The flattery issue is stressful to me and kind of the reason why I don't have much of a career. It is a requirement to schmooze in the performing arts, and I can't do it. It makes me feel sick because very often the people you have to flatter are the ones I actually don't like that well, and I can't lie. They don't need encouragement, so it feels violating to me to compliment them. So, I work at a music store with the funny folk and make very little money.
    I love this post, and it reflects my own position well.

    If someone is doing it coming from a place of actual kindness (and authentically wanting to leave a benevolent interpersonal footprint behind them), then I tend to perceive my own impatience with it as bad boundaries on my part (needing 'authenticity' from others for my own emotional regulation) and the impatience tends to get internalized (directed inwards, I'll notice my own needs and impatience before noticing and feeling drained by their needs - even if I thereafter feel the need to also remove myself from their presence to attend to my own need for authenticity). Granted, blaming others for how I'm feeling even where there's ulterior motives for dispensing disingenuous compliments is still bad boundaries on my part - but I'm less inclined to internalize that impatience or care how my impatience effects the latter.

    My own pet peeve under this topic: some people issue compliments out of insecurity, or believing that their critical assessments are probably unfair (they "shouldn't" be having the critical thoughts), and issuing compliments is a sort of compensation to make up for being 'so critical'. It's called reaction formation; overfocusing on the positive, underfocusing on the negative. I have kind of a low threshold for this going on in my periphery - where it seems to be happening (where I see people getting away with selfish behavior, and someone else is enabling it out of reaction formation) - simply because I'm sensitive to power dynamics, I guess. Which again, is about my own bad boundaries/emotional competence. But having that kind of enabling go on in my purview is like being trapped in a small room with someone else's farts.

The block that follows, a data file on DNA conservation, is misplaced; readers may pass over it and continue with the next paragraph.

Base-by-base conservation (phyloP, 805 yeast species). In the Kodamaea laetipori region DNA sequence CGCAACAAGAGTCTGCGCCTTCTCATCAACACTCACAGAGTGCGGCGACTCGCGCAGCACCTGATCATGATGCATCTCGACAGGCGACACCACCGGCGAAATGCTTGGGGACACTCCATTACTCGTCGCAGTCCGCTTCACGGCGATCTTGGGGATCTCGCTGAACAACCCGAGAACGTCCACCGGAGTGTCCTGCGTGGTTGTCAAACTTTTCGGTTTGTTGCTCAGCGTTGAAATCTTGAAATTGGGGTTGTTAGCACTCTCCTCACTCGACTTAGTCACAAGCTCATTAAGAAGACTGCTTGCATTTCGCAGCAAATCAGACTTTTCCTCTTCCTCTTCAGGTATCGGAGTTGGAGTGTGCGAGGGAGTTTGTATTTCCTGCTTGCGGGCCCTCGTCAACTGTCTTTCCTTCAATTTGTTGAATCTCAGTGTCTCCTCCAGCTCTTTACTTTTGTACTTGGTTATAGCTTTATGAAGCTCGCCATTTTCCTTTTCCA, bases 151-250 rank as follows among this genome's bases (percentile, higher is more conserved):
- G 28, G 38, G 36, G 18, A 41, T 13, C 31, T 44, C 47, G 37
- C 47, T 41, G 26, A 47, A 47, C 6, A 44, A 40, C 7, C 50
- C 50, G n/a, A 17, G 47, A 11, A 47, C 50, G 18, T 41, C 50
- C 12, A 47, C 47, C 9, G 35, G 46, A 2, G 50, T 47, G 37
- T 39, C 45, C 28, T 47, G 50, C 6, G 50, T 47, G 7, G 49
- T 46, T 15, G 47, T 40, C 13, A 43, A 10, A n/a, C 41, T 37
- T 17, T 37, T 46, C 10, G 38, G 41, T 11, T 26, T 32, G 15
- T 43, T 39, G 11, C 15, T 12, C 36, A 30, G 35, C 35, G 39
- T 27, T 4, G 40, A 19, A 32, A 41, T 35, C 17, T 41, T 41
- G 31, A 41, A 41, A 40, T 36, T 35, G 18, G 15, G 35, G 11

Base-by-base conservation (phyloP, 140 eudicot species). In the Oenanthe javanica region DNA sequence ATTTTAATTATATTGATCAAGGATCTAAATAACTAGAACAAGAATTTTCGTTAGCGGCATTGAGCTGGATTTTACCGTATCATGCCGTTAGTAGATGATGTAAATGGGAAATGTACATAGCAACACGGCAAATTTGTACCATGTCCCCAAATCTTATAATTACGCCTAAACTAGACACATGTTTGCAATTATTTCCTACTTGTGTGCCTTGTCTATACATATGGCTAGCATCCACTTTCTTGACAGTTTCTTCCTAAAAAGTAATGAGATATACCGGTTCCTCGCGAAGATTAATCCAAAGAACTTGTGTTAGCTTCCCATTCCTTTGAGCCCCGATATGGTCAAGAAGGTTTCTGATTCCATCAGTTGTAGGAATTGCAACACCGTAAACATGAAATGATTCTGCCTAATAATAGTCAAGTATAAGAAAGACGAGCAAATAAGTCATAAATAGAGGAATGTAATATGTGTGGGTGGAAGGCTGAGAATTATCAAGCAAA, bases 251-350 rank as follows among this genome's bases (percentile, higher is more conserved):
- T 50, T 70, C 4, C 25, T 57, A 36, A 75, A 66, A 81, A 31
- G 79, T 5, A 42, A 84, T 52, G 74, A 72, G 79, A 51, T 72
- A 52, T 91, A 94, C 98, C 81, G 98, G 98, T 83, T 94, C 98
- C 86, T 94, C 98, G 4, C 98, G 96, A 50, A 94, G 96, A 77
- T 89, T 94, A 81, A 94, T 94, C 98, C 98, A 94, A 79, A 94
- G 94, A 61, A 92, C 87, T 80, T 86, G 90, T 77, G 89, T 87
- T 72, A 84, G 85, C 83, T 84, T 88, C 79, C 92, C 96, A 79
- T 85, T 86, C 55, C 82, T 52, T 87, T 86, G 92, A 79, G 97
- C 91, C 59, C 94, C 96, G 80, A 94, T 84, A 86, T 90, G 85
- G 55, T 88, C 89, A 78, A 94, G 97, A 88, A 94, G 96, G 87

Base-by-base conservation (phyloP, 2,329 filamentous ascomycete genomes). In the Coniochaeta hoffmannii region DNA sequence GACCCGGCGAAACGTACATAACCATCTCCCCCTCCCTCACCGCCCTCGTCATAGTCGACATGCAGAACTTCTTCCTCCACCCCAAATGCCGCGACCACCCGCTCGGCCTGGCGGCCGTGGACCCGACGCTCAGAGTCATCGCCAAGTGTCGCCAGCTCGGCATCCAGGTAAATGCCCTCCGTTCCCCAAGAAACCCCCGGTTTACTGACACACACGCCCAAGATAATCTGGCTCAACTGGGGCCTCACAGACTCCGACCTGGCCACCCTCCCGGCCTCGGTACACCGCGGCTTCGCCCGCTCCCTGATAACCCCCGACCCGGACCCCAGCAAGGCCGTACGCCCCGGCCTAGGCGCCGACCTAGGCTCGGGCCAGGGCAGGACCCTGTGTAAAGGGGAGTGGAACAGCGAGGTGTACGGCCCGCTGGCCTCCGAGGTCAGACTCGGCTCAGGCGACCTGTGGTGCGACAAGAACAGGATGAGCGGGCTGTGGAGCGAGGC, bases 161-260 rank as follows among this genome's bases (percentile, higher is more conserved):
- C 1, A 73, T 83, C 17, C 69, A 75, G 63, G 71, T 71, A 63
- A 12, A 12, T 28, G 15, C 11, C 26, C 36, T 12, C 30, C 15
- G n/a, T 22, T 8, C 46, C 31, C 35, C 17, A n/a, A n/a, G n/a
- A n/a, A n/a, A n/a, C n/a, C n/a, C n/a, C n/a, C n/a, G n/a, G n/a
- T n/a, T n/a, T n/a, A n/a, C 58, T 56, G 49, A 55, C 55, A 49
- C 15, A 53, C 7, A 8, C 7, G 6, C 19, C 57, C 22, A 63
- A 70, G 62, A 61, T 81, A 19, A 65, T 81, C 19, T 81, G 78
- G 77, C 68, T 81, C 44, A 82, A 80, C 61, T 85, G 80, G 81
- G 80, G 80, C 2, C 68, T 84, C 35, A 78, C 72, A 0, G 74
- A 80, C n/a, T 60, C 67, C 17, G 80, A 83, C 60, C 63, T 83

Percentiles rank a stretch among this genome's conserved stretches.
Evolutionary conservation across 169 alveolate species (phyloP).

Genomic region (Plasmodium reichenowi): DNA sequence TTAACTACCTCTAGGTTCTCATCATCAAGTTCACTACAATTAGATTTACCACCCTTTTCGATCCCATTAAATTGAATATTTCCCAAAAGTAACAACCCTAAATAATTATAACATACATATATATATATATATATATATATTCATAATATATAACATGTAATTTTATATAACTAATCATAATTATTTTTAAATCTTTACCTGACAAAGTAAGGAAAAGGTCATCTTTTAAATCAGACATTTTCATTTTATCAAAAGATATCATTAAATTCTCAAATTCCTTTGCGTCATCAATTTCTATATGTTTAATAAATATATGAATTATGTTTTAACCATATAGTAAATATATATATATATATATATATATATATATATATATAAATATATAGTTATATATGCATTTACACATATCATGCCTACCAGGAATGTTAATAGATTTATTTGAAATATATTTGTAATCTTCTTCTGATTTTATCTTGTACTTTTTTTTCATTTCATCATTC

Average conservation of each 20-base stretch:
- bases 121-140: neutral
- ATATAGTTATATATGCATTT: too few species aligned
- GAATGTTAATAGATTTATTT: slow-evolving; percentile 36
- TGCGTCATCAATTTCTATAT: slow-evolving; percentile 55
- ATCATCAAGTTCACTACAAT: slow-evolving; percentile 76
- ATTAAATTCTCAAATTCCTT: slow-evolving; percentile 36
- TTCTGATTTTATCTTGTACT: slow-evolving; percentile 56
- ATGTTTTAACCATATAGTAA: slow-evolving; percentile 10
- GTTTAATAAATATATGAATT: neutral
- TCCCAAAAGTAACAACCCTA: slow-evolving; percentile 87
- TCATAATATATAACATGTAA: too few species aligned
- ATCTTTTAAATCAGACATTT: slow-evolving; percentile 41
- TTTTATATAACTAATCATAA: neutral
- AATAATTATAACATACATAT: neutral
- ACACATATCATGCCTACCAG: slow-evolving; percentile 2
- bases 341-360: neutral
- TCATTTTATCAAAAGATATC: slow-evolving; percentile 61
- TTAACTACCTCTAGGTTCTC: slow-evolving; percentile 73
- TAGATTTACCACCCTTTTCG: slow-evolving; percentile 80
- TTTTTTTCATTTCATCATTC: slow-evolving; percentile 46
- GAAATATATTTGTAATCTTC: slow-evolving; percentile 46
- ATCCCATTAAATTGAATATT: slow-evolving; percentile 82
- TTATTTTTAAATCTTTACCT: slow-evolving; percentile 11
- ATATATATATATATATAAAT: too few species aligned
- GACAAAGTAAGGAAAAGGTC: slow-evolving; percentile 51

Interestingly, the first point I made (where I internalize when it appears to come from genuine kindness) and my pet peeve often collide.
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  10. #10
    Rising of the dick hero Dareyth's Avatar
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    I am an honest person, and don't say things just to be polite. I don't think I make up compliments either, but I do draw from my intuition more than my objective reasoning. I feel that I say them because they are true and the opportunity to do so arrived. The same would apply with being critical. There is a time and place for everything.

    With small talk, I have a hard time putting up a face. So I usually just be quiet or use humor.